Friday, September 14, 2018

Movie Review: “A Simple Favor”

A Simple Favor

***** out of 5
117 minutes
Rated R for sexual content and language throughout, some graphic nude images, drug use and violence

Article first published at
Spoiler ahead.

Try as they might, I wasn’t buying Lionsgate’s marketing for A Simple Favor. Advertised as “from the dark side of Paul Feig,” something just didn’t add up. From the way it’s filmed — combined with being from the director of Bridesmaids, The Heat, Spy, and Ghostbusters — I wasn’t buying it as a straight thriller. And it absolutely is not.

Feig — and screenwriter Jessica Sharzer — give Darcey Bell’s novel the Spy treatment and all for the better. While masquerading as a thriller, it’s a comedy through-and-through. After the box office/Academy Award-nominated success of Gone Girl, The Girl on the Train killed the subgenre a swift death. But Feig has dug it up and hilariously turned it on its bloated, cold-hearted head.

Stephanie (Anna Kendrick) is a widowed mommy vlogger who has just become BFFs with the most mysterious mom at her son Miles’s (Joshua Satine) school: Emily (Blake Lively). Stephanie quickly learns there may be more to Emily than it seems. Stephanie always gets stuck watching Emily’s son Nicky (Ian Ho) and working late in spite of Emily’s steamy marriage to Sean (Henry Golding).

It isn’t long before Emily winds up dead, Stephanie and Sean become the prime suspects, and Nicky starts seeing his mom around the playground. Is Stephanie going crazy? Did Sean kill Emily over a $4 million life insurance policy? How do you make the perfect martini? All this and more are answered as love, loyalty, and revenge are put to the ultimate test.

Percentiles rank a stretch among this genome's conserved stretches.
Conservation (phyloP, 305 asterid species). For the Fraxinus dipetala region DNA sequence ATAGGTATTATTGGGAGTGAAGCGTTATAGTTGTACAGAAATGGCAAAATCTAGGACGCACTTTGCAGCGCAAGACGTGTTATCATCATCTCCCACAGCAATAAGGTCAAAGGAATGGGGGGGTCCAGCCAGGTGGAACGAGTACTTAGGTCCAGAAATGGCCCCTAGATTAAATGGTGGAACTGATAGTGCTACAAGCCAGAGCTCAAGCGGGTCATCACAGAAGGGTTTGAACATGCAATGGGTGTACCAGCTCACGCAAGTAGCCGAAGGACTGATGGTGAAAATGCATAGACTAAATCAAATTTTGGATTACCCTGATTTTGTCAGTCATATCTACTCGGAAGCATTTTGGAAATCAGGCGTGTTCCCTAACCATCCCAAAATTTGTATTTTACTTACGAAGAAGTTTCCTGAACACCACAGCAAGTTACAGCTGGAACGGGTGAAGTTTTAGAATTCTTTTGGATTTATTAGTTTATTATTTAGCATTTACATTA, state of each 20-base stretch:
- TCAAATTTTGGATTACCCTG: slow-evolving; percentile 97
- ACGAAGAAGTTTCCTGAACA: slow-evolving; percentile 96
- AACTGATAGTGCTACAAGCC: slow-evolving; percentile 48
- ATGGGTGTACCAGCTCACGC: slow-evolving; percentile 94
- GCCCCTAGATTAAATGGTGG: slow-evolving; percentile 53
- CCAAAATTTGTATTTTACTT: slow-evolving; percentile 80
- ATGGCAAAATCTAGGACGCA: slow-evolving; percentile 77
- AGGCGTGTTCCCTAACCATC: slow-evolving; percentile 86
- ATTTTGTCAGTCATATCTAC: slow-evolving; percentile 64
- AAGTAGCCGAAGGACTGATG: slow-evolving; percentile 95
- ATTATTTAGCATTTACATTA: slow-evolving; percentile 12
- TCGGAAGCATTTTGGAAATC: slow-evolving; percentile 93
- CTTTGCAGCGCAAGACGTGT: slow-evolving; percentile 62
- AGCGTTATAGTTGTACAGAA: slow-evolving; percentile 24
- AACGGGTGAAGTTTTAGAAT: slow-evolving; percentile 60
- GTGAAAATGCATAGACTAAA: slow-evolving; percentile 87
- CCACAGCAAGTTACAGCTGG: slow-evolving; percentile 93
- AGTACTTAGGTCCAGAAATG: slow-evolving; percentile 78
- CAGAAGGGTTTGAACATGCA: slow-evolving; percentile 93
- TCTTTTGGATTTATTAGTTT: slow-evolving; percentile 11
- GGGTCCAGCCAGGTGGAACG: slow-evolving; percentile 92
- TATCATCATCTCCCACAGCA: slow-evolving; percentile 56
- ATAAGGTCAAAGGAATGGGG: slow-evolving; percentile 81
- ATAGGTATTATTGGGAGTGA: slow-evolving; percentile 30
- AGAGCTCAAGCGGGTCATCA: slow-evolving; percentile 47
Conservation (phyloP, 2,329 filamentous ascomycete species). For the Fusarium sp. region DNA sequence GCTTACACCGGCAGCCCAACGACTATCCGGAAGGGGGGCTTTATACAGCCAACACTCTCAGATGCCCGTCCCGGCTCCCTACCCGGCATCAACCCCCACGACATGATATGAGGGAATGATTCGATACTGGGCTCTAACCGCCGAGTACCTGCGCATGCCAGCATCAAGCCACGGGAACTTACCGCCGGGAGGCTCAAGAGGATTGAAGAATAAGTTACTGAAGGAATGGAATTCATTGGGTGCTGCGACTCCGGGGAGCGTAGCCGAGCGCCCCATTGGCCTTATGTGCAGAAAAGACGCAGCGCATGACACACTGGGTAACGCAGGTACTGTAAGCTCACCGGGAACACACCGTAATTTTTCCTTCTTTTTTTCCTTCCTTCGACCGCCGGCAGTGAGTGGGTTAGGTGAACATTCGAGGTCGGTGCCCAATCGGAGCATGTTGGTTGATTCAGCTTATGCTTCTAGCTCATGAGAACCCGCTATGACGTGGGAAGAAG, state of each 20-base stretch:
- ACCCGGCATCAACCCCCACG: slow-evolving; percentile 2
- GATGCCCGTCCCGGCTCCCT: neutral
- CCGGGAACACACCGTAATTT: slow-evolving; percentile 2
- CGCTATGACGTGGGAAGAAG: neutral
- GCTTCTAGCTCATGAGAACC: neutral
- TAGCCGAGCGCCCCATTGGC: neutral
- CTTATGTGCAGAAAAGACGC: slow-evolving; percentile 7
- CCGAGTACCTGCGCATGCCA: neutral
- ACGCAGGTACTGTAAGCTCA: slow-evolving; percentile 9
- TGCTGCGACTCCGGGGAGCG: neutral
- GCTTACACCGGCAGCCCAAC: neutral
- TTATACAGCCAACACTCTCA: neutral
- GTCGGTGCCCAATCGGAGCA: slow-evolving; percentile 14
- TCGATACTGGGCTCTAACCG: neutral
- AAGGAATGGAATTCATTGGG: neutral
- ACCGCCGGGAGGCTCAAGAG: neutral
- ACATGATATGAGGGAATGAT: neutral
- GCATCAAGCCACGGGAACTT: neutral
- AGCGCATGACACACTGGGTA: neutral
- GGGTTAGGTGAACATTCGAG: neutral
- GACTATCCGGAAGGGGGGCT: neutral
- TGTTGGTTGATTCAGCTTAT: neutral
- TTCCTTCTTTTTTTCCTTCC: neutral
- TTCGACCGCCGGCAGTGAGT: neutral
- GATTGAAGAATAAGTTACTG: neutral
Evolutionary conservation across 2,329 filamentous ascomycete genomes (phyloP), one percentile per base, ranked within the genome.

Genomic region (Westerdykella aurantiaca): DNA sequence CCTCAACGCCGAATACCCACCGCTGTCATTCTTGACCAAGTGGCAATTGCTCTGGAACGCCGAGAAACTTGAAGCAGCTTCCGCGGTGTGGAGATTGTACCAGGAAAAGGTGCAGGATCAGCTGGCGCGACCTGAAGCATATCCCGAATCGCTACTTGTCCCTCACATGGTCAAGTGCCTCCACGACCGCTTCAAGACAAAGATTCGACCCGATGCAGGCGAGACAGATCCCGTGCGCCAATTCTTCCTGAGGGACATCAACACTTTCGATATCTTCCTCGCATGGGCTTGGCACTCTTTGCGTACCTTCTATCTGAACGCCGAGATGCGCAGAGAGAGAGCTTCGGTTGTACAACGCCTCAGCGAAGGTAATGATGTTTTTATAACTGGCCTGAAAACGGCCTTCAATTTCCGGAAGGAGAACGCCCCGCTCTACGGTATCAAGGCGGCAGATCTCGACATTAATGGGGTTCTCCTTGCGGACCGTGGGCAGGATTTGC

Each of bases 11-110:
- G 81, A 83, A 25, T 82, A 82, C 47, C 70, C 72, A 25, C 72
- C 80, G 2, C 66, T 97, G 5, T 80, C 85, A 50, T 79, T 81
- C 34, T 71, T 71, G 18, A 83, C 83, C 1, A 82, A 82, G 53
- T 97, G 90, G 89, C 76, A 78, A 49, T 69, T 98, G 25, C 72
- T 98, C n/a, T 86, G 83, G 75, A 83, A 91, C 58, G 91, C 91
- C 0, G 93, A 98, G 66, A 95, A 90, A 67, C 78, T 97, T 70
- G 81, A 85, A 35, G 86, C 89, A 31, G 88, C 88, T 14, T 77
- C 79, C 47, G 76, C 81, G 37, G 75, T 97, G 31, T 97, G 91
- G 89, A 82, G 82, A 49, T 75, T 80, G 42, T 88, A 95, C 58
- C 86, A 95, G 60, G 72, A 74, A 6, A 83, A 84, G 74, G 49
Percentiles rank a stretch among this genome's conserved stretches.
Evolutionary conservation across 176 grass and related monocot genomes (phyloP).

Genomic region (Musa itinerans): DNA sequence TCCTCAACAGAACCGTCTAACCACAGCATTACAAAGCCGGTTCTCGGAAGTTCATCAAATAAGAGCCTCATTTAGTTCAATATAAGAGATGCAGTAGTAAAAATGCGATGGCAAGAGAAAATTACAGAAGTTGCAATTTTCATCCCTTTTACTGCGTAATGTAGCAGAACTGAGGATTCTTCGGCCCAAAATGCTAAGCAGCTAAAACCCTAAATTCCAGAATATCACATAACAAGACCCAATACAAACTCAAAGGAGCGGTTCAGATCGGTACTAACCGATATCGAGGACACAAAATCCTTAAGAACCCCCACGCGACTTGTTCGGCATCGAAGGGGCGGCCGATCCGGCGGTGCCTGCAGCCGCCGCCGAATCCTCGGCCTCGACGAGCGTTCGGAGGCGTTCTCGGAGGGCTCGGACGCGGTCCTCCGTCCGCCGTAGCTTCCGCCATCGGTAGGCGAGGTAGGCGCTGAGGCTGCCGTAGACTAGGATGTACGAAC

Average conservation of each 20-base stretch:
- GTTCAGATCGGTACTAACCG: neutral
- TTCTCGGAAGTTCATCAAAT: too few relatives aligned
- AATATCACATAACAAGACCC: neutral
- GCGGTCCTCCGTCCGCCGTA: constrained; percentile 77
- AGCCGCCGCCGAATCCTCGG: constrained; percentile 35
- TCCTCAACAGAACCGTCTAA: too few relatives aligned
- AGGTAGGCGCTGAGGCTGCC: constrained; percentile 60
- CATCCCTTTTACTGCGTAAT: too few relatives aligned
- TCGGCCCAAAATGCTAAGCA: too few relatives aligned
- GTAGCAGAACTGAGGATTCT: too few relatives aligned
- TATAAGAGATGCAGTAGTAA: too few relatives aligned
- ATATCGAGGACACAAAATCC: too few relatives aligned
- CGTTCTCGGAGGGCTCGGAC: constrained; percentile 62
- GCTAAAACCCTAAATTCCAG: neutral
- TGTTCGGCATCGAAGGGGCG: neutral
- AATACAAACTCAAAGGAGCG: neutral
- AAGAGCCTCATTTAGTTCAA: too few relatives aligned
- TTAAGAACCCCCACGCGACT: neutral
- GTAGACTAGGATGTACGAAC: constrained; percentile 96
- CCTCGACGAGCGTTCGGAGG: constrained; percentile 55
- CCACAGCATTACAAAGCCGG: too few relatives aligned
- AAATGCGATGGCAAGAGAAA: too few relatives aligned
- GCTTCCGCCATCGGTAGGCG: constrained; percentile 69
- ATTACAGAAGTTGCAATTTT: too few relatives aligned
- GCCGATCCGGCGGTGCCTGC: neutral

When you look at Feig’s last four films, this is his most polished yet. Feig knows funny better than anyone, but he also knows when to slow down and take some time to get serious — something most comedies fail to remember. For the mystery, twists, and laughs to work, you have to be rooting for someone. Stephanie is a pitch perfect Nancy Drew.

The best way to describe the humor is to think of how Feig made Spy as a pretty straight spy movie with a slathering of jokes. And A Simple Favor is no different. I’ve heard it’s pretty different from Bell’s novel, and all for the better. The heightened sense of reality plays like the funniest big budget Lifetime version of Gone Girl you could hope for. Lively has come a long way from her Gossip Girl days and it’s clear she’s learned a thing or two from her hubby (Ryan Reynolds) when it comes to spewing hilariously filthy one-liners.

Marketing aside, do yourself a favor and make A Simple Favor your only plans this weekend.

Movie Review: “The Predator”

The Predator

*** out of 5
107 minutes
Rated R for strong bloody violence, language throughout, and crude sexual references
20th Century Fox

Article first published at